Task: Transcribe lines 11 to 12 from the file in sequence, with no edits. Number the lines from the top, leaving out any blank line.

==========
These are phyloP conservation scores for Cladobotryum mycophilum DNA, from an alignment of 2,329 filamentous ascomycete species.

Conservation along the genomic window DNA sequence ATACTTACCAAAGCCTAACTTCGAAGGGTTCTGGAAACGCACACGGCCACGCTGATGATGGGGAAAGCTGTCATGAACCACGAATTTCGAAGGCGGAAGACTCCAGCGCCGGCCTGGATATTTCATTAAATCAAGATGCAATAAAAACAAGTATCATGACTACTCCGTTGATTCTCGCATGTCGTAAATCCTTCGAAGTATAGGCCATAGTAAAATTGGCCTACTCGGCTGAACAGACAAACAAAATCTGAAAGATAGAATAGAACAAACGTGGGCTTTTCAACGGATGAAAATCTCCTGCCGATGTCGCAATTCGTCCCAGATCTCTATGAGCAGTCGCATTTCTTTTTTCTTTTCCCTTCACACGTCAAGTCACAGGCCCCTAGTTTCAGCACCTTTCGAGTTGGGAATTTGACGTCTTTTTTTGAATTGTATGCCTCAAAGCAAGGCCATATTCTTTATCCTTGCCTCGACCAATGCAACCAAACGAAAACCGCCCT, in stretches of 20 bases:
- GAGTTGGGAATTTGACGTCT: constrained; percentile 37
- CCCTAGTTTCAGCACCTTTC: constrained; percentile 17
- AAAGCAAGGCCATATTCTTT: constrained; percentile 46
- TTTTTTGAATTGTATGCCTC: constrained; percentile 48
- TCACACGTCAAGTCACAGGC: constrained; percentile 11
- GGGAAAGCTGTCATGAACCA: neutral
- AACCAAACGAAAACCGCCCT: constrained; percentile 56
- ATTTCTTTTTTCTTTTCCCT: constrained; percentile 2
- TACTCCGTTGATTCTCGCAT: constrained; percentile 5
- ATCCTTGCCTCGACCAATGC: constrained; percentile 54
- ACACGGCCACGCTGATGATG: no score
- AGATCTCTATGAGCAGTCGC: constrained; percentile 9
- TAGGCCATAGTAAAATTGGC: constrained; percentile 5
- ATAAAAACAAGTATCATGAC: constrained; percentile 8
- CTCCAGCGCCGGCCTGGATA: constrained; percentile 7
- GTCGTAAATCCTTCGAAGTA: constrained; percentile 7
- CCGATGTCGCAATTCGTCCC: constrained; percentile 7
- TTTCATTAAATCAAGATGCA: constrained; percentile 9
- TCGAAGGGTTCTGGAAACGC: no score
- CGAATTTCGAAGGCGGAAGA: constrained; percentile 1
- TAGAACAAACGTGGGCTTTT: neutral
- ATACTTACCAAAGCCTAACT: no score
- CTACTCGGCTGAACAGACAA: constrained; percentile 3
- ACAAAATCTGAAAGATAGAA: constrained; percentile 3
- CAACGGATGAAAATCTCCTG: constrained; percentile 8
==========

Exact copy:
- TACTCCGTTGATTCTCGCAT: constrained; percentile 5
- ATCCTTGCCTCGACCAATGC: constrained; percentile 54